Astronomers stunned by hellish world where it rains rocks on oceans of molten lava

Artist impression of K2-141b. Julie Roussy, McGill Graphic Design.

With its clouds of sulfuric acid and surface temperatures exceeding 400 degrees Celsius, Venus is often referred to as a sort of incarnation of hell. It could be worse, though. In a new study, astronomers have zoomed in on K2-141b, a planet that is so hot it is covered in oceans of molten lava and rocks rain down from its atmosphere.

This is truly one of the most extreme worlds scientists have found out of the more than 4,000 exoplanets identified to date. In a new study, researchers from McGill University, York University, and the Indian Institute of Science Education examined the scorching planet’s atmosphere and weather system, revealing new insights about the formation and dynamics of so-called “lava planets”.

“The study is the first to make predictions about weather conditions on K2-141b that can be detected from hundreds of light-years away with next-generation telescopes such as the James Webb Space Telescope,” says lead author Giang Nguyen, a PhD student at York University 

K2-141b, which is located hundreds of light-years away from Earth, owes its bizarre weather to its close proximity to its parent star. Being so close to the star also causes the planet to be gravitationally locked in its place — meaning the same side always faces the star just like the moon does Earth. As a result, two-thirds of the distant exoplanet experiences perpetual daylight, where surface temperatures 3,000 degrees Celsius (5,400 degrees Fahrenheit).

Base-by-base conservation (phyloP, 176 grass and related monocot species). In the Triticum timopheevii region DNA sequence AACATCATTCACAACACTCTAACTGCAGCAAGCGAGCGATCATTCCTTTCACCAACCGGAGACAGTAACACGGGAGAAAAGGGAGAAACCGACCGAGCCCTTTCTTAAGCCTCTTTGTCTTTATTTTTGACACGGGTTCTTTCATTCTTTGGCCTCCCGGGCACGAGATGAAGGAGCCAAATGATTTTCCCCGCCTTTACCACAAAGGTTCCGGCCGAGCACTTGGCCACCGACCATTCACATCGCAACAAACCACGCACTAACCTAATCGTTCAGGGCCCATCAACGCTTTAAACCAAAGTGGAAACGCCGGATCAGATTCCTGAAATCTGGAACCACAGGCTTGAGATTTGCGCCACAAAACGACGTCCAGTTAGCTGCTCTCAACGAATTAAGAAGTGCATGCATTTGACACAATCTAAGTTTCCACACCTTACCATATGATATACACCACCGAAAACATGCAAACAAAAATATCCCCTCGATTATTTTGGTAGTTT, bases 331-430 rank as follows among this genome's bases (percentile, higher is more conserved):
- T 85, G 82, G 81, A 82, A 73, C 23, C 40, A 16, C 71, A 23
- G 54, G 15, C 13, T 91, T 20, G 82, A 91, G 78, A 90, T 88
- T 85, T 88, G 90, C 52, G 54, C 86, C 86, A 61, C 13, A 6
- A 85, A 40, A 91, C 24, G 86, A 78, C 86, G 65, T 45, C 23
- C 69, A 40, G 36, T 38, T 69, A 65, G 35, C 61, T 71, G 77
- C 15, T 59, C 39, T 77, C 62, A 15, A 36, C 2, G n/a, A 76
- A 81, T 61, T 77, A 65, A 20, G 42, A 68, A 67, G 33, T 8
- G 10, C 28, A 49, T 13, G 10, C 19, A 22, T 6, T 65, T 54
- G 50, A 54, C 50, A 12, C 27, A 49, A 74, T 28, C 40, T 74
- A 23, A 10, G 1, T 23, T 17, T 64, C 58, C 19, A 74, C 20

That’s so hot that rocks melt, covering the planet in a 96-km (60-mile) ocean of magma. It’s actually so hot that some of the molten rock is vaporized into the atmosphere.

On Earth, liquid water evaporates, rising up into the atmosphere where it condenses, ultimately returning to the surface in the form of rain. A similar cycle also occurs on K2-141b, only instead of water there’s sodium, silicon monoxide, silicon dioxide, and other vaporized rocky substances, which are carried by supersonic winds blowing in excess of 3,000 mph to the planet’s dark side.

In the part of the planet shrouded in eternal darkness, temperatures are frigid, hovering at -200 degrees Celsius (-424 degrees Fahrenheit). The cold atmosphere condenses the rocky substances, which rain back into the magma ocean, restarting the cycle.

However, unlike the water cycle on Earth, this rocky cycle is not in equilibrium since the flow of material from the dark side to the dayside is slower. Eventually, the researchers predict that the planet’s surface and atmospheric composition will be altered dramatically.

“All rocky planets­, including Earth, started off as molten worlds but then rapidly cooled and solidified. Lava planets give us a rare glimpse at this stage of planetary evolution,” said Nicolas Cowan, a professor in the Department of Earth & Planetary Sciences at McGill University.

The findings appeared in the Monthly Notices of the Royal Astronomical Society.

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